MRG Interactive DevelopmentsMesoscale Research Group, McGill/UAlbany |
The North American Regional Reanalysis (NARR) was generated at the National Centers for Environmental Prediction for the period 1979-2003. The NARR area covers all of North and Central America and much of the flanking ocean regions. The data produced by the NARR project is freely available for download. Interactive map plotting is also possible. An extensive amount of information is available from the NARR Homepage.
The MRG Interactive General GEMPAK Information and Products page contains information related to GEMPAK data conversions for the NARR dataset.
The output from native E-grid of the NARR model (essentially NCEP's Eta model) is interpolated to a Northern Lambert Conformal Conic (NCEP Grid 221) projection before the data is archived. The reprojection from the native model grid to the 221 grid appears to generate a high level of noisiness in certain NARR archived fields. The u and v component wind fields are particularly problematic from a diagnostic perspective. An example of relative vorticity computed (using GEMPAK) from the raw u/v wind compontents on the NCEP 221 grid is available here (courtesy of Alan Srock) and clearly demonstrates that some level of data manipulation is required before diagnostics for the NARR fields can be accurately computed. The noisiness and spurious fine-scale stucuture of the vorticity plot makes use of the raw NARR data for diagnostic calculations inadvisable.
Numerous smoothing and truncation methods were applied to the raw archived NARR grids in an effort to ascertain what kind of filtering was required for derived fields to be relatively noise-free. Spurious structures are particularly problematic in diagnostics requiring the use of horizontal derivatives or, worse yet, second derivatives of the raw fields. A series of qualitatives comparisions were made for smoothers including 5 point, 9 point and 25 point spatial filters; a Gaussian smoother; and a spectral trucation filter. The Gaussian smoother has been determined to provide the best results in a trade-off between smooth fields and unacceptable loss of valid small-scale structures (which are, after all, the whole point of using the NARR).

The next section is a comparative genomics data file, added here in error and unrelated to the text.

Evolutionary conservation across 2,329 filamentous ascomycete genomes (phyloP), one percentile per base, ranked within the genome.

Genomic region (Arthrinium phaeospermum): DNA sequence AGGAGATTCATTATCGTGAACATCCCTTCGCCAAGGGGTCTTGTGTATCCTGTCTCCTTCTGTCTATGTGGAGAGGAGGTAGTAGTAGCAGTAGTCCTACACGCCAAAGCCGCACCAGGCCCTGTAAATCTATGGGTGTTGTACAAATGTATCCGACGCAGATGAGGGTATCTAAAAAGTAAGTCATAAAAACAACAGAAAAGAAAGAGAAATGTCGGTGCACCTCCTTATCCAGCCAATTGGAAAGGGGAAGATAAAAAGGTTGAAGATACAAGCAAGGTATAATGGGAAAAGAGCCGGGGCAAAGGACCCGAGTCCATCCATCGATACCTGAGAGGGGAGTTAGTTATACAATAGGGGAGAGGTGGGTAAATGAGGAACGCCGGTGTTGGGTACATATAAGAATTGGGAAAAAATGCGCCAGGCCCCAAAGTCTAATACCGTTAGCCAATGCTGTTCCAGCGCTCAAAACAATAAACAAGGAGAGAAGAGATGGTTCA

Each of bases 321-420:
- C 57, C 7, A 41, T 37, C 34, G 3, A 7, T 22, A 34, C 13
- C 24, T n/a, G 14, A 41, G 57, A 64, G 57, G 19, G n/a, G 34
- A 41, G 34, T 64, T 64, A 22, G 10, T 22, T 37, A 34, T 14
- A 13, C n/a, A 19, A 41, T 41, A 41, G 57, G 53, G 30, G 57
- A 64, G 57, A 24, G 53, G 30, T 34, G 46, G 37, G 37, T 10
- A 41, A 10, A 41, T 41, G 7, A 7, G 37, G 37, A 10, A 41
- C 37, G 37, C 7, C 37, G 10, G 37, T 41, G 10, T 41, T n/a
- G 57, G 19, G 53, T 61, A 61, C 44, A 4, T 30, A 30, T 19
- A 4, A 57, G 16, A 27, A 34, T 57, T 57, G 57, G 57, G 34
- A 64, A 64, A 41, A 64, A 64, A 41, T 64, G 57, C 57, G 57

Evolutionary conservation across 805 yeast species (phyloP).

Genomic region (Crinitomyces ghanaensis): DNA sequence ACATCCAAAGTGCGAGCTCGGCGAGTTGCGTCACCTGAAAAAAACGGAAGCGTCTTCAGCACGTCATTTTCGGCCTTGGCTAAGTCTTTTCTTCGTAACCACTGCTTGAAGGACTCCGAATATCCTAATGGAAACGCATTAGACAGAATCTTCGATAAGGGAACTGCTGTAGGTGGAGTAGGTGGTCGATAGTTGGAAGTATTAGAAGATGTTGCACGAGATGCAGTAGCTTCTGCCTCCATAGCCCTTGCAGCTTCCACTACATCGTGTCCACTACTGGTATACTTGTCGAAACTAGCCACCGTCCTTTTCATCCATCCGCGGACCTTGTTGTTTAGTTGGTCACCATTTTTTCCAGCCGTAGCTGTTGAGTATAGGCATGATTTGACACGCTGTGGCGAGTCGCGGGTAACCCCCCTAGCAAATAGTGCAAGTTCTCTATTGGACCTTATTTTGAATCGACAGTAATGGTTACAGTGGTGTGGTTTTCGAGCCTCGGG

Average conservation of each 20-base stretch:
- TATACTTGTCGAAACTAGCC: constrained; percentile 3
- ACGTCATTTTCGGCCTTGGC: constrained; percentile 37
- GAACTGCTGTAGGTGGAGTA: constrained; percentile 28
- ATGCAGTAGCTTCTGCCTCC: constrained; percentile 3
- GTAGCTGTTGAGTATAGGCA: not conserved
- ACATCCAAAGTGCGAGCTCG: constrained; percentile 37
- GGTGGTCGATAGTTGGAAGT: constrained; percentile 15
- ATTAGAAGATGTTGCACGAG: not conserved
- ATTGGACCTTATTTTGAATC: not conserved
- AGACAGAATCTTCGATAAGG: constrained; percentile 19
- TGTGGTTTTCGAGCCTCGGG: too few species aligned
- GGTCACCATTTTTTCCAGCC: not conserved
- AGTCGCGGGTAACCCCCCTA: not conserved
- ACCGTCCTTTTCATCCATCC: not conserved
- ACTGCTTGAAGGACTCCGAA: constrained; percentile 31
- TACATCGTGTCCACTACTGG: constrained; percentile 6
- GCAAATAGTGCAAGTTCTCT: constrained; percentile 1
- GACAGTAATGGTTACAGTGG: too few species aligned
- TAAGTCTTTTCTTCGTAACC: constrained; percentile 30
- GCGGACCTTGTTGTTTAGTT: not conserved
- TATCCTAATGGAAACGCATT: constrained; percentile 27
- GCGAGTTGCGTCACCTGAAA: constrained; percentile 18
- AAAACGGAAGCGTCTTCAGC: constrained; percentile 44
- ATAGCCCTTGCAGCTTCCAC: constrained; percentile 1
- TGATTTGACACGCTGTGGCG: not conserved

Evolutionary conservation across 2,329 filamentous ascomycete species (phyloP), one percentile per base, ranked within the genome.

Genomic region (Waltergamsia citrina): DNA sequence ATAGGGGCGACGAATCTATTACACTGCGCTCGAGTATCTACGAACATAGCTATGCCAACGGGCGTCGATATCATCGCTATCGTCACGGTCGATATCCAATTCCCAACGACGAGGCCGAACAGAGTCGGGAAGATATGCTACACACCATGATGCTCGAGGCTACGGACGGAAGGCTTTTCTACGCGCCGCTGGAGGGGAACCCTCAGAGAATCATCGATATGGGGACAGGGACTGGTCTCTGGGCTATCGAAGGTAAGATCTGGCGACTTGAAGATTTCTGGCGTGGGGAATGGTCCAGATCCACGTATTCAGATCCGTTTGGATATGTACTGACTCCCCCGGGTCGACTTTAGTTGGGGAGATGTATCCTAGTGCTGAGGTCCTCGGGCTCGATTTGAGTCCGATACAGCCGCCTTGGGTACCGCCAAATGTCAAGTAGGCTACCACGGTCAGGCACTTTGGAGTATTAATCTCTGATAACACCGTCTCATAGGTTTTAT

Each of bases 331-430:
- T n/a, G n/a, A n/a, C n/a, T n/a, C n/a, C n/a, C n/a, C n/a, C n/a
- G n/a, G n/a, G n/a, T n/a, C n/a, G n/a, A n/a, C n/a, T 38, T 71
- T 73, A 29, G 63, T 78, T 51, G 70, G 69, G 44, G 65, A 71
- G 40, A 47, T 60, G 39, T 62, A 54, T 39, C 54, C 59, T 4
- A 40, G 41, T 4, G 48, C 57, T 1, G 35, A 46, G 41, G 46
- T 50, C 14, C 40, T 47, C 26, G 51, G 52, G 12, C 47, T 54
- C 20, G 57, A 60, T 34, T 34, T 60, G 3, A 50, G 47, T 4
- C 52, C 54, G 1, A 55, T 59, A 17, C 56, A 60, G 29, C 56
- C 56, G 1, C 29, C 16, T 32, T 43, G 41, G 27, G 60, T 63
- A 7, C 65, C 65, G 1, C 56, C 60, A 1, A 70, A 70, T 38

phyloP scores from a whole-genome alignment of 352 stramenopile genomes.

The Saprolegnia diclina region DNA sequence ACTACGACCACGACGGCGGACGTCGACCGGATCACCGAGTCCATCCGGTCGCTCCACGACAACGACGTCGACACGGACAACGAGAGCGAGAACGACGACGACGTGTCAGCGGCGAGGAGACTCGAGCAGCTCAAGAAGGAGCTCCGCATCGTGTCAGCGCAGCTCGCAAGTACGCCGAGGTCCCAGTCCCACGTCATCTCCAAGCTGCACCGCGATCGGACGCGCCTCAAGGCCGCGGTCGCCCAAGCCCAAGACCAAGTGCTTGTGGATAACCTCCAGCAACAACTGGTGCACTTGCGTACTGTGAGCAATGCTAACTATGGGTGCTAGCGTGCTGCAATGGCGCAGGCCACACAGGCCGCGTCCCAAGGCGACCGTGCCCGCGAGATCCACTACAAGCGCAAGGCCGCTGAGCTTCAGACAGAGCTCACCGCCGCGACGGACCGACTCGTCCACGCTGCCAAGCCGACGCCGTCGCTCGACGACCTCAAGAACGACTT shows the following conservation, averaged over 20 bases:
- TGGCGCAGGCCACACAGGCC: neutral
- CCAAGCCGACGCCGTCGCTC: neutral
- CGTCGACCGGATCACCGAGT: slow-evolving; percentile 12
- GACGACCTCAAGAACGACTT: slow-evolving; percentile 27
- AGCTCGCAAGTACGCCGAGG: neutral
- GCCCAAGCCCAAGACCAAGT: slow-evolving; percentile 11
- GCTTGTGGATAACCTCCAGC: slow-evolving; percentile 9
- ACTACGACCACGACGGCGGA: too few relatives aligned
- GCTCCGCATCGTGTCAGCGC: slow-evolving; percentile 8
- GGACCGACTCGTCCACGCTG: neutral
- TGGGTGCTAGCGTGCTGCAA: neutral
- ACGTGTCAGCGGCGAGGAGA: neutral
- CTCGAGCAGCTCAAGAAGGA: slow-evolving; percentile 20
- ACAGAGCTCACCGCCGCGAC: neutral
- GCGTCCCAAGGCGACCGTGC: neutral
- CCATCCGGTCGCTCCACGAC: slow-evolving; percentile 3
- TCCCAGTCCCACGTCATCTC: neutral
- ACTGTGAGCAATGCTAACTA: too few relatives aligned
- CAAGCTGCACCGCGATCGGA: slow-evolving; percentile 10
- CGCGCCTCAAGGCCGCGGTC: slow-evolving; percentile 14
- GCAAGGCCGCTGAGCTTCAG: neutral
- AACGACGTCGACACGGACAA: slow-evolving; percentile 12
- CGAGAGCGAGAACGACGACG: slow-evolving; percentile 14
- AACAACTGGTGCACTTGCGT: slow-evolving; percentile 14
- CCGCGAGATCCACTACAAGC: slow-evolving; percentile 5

The Gaussian filter (included with the standard GEMPAK distribution) is simply a moving-average filter with a normally-distributed set of filter weights applied over a window determined by the degree of the filtering. Essentially, the degree of filtering determines the standard deviation of the distribution used to calculate the filter weights; therefore larger degrees lead to more damping at all wavelengths (focused at shorter wavelengths) and a larger window area for the averaging. If a degree of 2 is used, then approx 1/e (33%) of the power of 2*dx waves will be retained (i.e. 67% eliminated). If a degree of 6 is used, then about 95% of 2*dx wave power is eliminated, along with 86% of 4*dx wave power and 67% of 6*dx wave power. With a grid spacing of about 32.5km (221 grid), this means that one would significantly (i.e. over 67%) decrease the amplitude of waves with wavelengths of 200km. Note that these damping values are for the ideal response function and that real damping values will in all cases be larger.
The application of the Gaussian filter is simple, and should be undertaken on all raw fields
before any calculations are performed. Although the noise problem is particularly noticable
in the wind fields, spurious structures have also been found in the horizontal derivatives of the
height, temperature and humidity fields. We therefore recommend that all fields be subjected to the Gaussian
filter for consistency. The filter is simply applied using the GEMPAK gbdiag
application. For each field (FIELD
), set GFUNC=GWFS(FIELD,6)
and run the gbdiag
program. This applies the Gaussian filter with a weight
of 6, implying that 95% of 2*dx noise is eliminated, as outlined in the previous paragraph. Although
some useful high resolution information is also smoothed in this process, it is necessary for the
production of realistic diagnostic fields. The result of a vorticity computation from filtered wind
compontents (compare directly with the raw product shown above)
is shown here.
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